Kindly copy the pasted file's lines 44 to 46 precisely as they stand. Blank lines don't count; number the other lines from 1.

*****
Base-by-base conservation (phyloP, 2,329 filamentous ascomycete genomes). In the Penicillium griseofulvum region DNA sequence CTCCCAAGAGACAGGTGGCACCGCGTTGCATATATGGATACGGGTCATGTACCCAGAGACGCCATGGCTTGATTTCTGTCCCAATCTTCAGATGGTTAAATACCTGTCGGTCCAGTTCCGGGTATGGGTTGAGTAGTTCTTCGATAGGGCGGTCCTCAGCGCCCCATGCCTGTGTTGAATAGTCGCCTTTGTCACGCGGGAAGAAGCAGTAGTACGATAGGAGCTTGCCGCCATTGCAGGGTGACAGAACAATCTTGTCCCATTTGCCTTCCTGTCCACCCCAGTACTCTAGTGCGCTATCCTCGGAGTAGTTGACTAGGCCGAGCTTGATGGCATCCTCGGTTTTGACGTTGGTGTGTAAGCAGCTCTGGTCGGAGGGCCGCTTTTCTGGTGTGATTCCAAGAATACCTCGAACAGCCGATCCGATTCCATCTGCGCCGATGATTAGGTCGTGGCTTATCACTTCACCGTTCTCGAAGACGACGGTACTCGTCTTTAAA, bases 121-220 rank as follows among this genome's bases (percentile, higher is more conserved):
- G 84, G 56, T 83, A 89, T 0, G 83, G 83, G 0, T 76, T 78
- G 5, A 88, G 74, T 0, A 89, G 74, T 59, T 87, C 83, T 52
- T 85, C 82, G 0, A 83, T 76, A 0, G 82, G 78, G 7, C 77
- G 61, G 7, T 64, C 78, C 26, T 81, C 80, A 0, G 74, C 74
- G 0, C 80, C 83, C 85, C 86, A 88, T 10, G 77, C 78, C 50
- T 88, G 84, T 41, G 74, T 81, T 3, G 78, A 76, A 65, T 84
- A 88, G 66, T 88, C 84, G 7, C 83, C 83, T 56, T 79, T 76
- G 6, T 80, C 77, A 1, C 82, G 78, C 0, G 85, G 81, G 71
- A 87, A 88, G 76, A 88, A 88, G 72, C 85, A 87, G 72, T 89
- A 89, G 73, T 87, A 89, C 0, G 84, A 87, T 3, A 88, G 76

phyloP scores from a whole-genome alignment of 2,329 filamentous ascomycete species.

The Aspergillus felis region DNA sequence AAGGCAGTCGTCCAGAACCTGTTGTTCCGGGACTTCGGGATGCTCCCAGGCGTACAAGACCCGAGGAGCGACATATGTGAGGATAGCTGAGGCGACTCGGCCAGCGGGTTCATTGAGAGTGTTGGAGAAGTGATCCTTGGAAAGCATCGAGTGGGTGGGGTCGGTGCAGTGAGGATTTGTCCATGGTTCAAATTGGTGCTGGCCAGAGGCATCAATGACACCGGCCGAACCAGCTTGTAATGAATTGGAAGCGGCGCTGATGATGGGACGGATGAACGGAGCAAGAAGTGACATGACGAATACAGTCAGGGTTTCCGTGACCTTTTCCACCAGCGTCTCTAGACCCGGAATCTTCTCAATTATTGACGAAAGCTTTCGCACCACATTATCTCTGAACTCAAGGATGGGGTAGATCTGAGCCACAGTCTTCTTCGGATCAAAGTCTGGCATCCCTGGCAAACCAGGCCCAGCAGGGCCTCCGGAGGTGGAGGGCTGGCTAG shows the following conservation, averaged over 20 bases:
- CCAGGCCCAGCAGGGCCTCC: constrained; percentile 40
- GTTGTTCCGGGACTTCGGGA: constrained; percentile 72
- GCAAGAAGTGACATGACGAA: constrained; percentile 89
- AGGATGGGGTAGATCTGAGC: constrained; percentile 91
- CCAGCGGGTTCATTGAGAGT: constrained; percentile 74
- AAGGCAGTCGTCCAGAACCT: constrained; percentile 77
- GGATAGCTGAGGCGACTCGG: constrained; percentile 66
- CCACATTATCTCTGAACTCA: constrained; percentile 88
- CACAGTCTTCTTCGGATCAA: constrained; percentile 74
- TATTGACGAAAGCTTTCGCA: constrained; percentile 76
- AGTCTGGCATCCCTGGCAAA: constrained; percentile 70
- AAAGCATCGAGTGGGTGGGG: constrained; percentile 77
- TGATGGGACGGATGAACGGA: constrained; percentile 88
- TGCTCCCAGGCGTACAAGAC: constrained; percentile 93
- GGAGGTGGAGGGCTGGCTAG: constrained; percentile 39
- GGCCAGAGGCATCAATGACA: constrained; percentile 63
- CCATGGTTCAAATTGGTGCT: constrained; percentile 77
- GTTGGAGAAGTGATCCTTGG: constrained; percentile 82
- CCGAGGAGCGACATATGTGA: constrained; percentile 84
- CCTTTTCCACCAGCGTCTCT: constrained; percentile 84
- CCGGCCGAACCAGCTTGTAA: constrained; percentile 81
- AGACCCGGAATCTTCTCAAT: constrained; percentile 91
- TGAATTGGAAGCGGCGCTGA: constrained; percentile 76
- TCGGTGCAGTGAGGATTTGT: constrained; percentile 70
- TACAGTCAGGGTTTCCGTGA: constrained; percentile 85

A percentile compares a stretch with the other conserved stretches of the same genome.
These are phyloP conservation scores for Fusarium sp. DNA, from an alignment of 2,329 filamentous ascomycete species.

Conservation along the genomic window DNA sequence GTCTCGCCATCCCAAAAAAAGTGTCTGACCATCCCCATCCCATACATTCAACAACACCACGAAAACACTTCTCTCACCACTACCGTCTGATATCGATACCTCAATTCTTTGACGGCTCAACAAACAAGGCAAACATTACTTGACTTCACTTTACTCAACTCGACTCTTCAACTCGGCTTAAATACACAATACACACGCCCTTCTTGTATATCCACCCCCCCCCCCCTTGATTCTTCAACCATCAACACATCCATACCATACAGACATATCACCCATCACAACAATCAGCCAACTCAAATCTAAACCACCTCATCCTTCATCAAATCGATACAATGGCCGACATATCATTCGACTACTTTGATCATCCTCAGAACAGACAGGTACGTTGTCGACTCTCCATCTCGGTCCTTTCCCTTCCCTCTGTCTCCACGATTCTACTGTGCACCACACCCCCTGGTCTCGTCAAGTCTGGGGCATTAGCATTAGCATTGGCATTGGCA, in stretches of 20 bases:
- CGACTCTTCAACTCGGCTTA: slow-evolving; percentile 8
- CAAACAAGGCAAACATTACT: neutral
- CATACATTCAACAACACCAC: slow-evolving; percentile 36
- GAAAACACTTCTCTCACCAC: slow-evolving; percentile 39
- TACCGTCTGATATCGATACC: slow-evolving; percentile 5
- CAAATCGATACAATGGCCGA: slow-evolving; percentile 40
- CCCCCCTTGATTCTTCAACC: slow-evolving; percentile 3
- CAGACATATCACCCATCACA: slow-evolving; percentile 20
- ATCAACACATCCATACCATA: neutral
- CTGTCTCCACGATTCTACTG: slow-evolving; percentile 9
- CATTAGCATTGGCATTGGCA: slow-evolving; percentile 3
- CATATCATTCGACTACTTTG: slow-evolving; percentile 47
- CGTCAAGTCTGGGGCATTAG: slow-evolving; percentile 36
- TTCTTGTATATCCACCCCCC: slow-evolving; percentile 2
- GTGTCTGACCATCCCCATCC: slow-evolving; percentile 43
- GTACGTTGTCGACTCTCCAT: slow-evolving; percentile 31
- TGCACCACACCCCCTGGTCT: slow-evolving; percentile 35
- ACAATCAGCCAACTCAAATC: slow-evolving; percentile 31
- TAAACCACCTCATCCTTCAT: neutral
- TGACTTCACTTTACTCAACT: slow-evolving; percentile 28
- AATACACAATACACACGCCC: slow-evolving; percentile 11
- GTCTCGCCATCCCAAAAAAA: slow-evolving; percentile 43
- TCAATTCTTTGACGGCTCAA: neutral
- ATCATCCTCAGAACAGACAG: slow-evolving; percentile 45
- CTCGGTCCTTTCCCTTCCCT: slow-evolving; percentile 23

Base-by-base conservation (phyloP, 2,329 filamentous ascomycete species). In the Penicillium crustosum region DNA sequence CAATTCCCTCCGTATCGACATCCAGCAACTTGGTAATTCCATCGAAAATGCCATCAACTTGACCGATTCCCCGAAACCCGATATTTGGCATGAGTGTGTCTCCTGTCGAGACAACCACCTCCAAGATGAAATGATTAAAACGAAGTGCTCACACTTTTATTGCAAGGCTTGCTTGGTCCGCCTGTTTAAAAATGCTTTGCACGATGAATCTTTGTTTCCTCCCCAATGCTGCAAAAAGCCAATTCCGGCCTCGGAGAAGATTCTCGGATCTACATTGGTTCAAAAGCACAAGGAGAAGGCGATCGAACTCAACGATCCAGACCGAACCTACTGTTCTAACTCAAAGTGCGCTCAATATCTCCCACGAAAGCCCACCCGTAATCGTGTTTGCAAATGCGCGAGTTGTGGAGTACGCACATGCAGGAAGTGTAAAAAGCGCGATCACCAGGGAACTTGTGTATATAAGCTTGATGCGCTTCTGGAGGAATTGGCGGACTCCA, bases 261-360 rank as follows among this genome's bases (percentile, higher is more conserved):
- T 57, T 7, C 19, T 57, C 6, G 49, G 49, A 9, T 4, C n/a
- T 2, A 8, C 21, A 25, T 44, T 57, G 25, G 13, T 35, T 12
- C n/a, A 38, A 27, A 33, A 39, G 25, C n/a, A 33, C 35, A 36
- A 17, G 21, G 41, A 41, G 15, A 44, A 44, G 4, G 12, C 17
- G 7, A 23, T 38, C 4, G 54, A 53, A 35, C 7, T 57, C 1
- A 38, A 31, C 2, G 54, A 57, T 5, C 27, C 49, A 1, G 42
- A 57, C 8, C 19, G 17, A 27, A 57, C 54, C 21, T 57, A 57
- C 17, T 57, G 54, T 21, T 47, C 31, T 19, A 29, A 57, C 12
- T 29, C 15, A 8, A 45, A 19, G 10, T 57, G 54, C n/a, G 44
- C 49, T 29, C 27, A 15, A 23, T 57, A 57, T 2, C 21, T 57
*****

- CATACATTCAACAACACCAC: slow-evolving; percentile 36
- GAAAACACTTCTCTCACCAC: slow-evolving; percentile 39
- TACCGTCTGATATCGATACC: slow-evolving; percentile 5